Referring to FIGS. 3 and 4, a second preferred embodiment comprises a disk shaped body 20 having a plurality of adhesive locking apertures 21, a tape rule slot 22, a string hole 23 and a threaded stem tube bore 24. A hollow cylindrical threaded stem tube 25 with a flange 26 at one end is threaded into the disk shaped body 20 through the threaded stem tube bore 24. A knurled threaded collar 34 is mounted on the stem tube 25 and engaged over the flange 26 on the stem tube 25 and threaded onto a threaded rotating tape lock 30 having a plumb bob slot 32 and a tape rule access aperture 31, thereby allowing the rotating tape lock 30 to reciprocate along the stem tube 25. The rotating tape lock 30 can be rotated so that the tape rule access aperture 31 is positioned over the tape rule slot 22, thereby allowing the tongue of a tape rule TRT to be inserted in the tape rule slot 22. The rotating tape lock 30 can then be rotated so that the tape rule access aperture 31 is no longer over the tape rule slot 22, thereby locking the tape rule tongue TRT in the tape rule slot 22. A set screw 36 is threaded through a set screw bore 38 in the rotating tape lock 30 and extends into the stem tube 25. An anchor nail 37 is mounted inside the stem tube 25 with the head abutting against the set screw 36 and the point adjustably projecting through the stem tube 25 and beyond the bottom of the disk shaped body 20 through an anchor point aperture 40. A spring 41 inside the stem tube 25 biases the rotating tape lock 30 away from the stem tube 25 and biases the flange 26 into contact with the knurled threaded collar 34. A depth adjustment screw 42 is threaded through a depth adjustment screw aperture 44 in the rotating tape lock 30 and bears against the flange 26 to control the penetration of the anchor nail 37 beyond the bottom of the disk shaped body 20.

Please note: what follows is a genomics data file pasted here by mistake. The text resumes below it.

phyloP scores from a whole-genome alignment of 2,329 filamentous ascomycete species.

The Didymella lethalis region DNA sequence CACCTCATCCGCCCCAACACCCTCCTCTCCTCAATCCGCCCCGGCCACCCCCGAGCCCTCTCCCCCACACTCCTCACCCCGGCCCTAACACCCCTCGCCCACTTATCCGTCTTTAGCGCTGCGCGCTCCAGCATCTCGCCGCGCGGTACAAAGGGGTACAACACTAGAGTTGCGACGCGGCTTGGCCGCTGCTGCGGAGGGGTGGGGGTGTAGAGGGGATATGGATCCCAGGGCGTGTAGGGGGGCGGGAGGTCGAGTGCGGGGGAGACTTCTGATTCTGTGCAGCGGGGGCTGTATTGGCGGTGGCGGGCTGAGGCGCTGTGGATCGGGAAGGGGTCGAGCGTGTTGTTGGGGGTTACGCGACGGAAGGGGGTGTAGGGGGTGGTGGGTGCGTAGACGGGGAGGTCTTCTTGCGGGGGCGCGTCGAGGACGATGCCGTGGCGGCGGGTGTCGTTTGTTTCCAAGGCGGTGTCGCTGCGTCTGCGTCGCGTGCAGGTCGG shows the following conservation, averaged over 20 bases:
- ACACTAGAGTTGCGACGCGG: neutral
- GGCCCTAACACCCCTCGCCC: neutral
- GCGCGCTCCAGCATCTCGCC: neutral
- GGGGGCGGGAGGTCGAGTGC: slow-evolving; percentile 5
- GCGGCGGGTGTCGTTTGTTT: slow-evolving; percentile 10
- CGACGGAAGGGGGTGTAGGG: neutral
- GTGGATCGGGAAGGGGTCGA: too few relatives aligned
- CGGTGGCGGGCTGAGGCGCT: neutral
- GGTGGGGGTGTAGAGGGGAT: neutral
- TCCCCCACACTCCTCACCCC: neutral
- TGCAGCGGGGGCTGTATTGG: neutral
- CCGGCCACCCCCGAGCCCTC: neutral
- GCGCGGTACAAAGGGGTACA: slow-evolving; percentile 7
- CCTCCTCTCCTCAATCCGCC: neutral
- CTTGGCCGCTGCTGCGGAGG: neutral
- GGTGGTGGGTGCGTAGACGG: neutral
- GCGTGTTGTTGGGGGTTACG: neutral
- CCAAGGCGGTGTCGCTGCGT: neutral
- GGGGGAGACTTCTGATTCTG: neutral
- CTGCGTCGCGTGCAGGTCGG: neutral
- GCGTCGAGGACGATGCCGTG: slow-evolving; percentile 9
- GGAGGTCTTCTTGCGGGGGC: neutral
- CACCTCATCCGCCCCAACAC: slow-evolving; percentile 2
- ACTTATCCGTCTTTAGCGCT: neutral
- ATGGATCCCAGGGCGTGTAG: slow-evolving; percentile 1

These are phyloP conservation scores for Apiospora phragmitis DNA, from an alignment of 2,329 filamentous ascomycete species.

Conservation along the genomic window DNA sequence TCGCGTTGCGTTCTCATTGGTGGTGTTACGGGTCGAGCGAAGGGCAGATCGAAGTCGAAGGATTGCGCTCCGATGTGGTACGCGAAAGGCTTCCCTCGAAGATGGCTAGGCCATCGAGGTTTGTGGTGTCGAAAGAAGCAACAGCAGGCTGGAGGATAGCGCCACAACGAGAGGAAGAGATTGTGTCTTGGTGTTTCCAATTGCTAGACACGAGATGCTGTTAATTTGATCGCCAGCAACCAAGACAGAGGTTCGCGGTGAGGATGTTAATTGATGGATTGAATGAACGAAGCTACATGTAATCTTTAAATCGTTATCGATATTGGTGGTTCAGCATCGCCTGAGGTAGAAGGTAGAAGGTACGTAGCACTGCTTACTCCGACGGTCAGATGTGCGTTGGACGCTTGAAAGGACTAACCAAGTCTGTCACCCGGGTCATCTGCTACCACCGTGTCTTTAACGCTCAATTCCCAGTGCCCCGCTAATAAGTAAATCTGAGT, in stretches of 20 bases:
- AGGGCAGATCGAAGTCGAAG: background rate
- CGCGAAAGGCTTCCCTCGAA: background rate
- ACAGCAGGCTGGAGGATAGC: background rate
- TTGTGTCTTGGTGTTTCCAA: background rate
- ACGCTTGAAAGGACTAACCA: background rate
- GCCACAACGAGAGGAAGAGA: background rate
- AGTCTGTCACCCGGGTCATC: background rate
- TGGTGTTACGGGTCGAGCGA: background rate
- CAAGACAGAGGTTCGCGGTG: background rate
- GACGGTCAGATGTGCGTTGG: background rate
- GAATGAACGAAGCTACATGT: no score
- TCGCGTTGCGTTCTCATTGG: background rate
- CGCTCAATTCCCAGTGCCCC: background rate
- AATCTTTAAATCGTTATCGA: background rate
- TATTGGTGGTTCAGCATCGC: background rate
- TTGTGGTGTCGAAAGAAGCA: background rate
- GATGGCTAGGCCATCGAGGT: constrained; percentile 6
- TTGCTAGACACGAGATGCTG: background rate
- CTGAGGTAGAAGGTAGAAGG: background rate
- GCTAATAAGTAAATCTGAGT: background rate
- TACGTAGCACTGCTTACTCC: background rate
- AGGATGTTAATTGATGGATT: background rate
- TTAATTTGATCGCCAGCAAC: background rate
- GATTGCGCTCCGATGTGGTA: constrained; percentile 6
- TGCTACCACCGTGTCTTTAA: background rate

A bulk adhesive 46 is applied along the periphery of the bottom of the disk shaped body 20 and extrudes through the adhesive locking apertures 21 and onto the other side of the disk shaped body 20, locking the bulk adhesive 46 into place.